Almost 10,000 people, of the 25,000 expected, gathered at Stonehenge in England to welcome summer solstice, the longest day of the year. In 2017, around 13,000 people attended the same event after 12,000 came the year before. Interestingly enough, the crowd was almost double that size in 2015, with a total of 23,000 attendees. The turnout largely depends of the day of the week the solstice occurs, as well as weather conditions.
Twitter - @PAImages
This year’s crowd was treated to an amazing sunrise over the Neolithic Wiltshire monument at 4:52 am. Stonehenge was built along the solstice alignment of the winter sunset and the summer sunrise, which occurs behind the Heel Stone, the ancient entrance to the Stone Circle. This allows the rays of sunlight to be channeled directly to the center of the monument. Many believe that these events have been celebrated there for thousands of years.
Twitter - @RobGMacfarlane
Kate Davies, the director of Stonehenge for English Heritage, said of the special day, “Celebrating summer solstice is one of the highlights of the year at Stonehenge. It’s a great opportunity for friends and families to come together and mark the longest day of the year, as people have done for thousands of years. There was a lovely, friendly atmosphere throughout, the sun shone, and dawn was met with loud cheers.”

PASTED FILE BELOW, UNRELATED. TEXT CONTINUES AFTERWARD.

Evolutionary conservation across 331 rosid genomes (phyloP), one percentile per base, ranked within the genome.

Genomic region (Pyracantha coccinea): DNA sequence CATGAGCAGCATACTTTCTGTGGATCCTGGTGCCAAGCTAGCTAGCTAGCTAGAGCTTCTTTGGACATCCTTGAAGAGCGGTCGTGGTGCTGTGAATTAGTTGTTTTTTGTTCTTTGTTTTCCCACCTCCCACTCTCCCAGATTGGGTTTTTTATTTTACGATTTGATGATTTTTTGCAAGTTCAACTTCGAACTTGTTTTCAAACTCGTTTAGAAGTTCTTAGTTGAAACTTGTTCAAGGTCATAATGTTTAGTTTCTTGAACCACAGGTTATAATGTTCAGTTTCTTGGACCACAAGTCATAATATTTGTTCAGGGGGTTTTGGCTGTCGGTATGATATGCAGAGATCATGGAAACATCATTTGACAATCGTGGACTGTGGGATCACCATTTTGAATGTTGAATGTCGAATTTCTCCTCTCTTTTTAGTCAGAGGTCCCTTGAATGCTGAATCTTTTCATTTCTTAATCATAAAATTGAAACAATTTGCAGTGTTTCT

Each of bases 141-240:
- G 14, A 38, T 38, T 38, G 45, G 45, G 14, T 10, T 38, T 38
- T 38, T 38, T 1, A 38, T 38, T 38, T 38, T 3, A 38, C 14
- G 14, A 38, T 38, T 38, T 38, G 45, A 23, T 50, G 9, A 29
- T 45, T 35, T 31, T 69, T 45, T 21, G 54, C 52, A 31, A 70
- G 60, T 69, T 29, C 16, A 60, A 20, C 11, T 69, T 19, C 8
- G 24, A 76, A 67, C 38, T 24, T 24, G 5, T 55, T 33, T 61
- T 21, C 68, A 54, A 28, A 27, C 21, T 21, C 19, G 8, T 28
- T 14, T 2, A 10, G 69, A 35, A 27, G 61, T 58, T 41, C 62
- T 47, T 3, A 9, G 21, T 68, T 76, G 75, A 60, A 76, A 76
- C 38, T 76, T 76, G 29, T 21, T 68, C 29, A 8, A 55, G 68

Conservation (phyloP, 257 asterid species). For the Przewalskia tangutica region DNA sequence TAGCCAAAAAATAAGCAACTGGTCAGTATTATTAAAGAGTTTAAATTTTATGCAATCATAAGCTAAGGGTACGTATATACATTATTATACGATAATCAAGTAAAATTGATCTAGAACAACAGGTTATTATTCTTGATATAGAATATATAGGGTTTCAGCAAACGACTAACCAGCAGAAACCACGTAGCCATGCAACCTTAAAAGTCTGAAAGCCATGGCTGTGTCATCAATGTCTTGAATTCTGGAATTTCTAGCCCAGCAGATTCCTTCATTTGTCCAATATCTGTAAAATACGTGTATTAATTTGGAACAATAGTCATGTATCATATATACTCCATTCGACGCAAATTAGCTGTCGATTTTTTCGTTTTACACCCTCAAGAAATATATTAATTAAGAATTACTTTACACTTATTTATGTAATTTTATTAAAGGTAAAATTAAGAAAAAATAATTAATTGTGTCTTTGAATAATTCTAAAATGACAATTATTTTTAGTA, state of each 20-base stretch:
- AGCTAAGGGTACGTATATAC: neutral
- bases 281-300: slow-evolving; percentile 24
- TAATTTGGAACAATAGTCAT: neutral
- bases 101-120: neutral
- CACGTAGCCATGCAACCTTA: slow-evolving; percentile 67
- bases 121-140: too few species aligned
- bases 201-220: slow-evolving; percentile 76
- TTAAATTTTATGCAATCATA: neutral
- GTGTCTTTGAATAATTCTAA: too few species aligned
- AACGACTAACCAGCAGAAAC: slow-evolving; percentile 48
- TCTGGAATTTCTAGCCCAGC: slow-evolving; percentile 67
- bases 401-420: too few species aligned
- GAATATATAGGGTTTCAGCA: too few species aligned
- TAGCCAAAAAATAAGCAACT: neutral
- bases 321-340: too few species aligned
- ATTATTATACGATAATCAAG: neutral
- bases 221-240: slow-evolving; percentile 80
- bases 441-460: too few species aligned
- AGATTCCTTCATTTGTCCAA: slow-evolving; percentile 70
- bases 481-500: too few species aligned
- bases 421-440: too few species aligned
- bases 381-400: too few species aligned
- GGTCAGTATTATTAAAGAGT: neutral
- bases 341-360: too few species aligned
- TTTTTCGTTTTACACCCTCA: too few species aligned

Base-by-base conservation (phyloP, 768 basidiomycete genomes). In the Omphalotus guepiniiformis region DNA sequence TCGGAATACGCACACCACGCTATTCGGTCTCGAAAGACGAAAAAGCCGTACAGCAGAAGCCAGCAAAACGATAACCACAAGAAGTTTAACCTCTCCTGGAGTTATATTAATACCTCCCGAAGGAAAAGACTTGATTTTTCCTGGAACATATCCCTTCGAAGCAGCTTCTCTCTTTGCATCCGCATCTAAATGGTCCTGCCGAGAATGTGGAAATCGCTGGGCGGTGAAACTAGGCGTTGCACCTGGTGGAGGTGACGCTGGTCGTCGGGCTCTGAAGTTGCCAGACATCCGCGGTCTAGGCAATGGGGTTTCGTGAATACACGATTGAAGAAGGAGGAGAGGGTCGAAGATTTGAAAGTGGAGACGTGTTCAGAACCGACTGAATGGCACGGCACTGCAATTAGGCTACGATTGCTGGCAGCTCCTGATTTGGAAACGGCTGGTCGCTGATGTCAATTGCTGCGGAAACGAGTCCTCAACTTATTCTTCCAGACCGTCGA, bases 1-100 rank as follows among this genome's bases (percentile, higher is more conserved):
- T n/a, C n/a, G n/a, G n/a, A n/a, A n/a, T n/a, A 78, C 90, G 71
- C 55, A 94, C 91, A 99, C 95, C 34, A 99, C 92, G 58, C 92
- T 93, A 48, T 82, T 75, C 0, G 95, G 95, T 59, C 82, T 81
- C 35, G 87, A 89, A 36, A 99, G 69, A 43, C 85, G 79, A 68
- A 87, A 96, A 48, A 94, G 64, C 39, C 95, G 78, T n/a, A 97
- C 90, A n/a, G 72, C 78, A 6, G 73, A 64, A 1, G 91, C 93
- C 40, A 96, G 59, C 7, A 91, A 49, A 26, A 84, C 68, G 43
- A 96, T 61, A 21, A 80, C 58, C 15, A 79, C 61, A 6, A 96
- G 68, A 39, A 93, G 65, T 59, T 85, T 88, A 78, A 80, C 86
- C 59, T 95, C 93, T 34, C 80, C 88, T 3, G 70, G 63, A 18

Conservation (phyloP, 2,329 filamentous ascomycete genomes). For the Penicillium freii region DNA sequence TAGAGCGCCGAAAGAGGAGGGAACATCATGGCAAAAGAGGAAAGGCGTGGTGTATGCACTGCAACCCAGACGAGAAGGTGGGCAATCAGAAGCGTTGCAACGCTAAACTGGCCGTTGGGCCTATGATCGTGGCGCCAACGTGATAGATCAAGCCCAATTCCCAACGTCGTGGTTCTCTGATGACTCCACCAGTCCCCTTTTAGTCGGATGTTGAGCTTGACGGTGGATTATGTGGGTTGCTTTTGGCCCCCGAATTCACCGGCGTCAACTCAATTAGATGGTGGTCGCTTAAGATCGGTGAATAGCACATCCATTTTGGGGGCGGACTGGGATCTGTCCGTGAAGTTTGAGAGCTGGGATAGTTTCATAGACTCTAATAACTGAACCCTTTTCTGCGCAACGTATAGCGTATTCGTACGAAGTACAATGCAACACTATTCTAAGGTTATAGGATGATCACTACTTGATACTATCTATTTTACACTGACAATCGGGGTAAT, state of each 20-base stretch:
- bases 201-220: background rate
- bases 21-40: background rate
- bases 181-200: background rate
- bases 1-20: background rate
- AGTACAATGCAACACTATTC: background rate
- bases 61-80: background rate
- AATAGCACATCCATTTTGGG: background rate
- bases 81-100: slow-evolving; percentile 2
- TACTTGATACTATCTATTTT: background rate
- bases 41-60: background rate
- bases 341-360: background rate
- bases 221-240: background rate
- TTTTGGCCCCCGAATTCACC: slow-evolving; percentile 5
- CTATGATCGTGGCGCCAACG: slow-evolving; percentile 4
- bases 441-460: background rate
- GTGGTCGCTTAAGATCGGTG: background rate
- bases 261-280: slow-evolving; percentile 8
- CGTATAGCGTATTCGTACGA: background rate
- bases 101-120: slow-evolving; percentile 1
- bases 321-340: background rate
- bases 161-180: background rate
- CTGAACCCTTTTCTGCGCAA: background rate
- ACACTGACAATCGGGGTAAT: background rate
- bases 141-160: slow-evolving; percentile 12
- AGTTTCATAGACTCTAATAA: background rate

Twitter - @CMeskillUK
She also acknowledged the help of the Wiltshire Council and the Wiltshire Police, who were also on hand with armed officers as a precaution. Visitors were asked to share lifts or take public transpiration, to reduce traffic and emissions, and to only bring small bags. Alcohol was not allowed at the event. Check out a simplified explanation for the summer solstice here, and watch a time-lapse of the sunrise below...